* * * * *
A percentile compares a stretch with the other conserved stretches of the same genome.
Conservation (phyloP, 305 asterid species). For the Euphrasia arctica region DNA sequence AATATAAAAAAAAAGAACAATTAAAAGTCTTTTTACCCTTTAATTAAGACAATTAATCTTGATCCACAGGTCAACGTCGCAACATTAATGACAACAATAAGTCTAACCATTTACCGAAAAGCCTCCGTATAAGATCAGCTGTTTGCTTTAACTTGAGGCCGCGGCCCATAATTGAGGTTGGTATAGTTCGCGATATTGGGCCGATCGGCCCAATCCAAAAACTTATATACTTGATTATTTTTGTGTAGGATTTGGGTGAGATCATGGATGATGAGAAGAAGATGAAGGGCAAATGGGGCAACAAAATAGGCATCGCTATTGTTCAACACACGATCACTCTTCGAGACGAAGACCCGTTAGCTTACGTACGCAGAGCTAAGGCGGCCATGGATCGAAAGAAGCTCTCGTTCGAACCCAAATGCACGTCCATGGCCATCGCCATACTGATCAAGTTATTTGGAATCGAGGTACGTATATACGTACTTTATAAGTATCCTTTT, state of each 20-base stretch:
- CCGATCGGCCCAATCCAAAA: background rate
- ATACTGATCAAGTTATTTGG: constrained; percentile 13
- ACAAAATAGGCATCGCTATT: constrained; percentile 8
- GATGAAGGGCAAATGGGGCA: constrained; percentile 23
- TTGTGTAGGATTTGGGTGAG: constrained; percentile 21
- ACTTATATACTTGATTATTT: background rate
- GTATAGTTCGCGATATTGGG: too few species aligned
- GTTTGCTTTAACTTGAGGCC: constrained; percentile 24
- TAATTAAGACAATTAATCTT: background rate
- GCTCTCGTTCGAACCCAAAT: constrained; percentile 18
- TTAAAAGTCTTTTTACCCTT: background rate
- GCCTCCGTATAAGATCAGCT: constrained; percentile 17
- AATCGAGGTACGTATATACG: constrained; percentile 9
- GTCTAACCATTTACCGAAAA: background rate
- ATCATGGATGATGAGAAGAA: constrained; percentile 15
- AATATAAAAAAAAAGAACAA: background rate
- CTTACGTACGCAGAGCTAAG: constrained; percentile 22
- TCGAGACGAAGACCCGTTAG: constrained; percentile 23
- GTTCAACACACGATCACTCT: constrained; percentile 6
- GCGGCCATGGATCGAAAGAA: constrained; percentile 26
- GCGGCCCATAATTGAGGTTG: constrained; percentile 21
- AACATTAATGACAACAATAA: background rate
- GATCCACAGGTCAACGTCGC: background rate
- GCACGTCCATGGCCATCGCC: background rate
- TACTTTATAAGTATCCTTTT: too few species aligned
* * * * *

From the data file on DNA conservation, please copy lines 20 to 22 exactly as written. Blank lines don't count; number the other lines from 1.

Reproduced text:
- TCGAGACGAAGACCCGTTAG: constrained; percentile 23
- GTTCAACACACGATCACTCT: constrained; percentile 6
- GCGGCCATGGATCGAAAGAA: constrained; percentile 26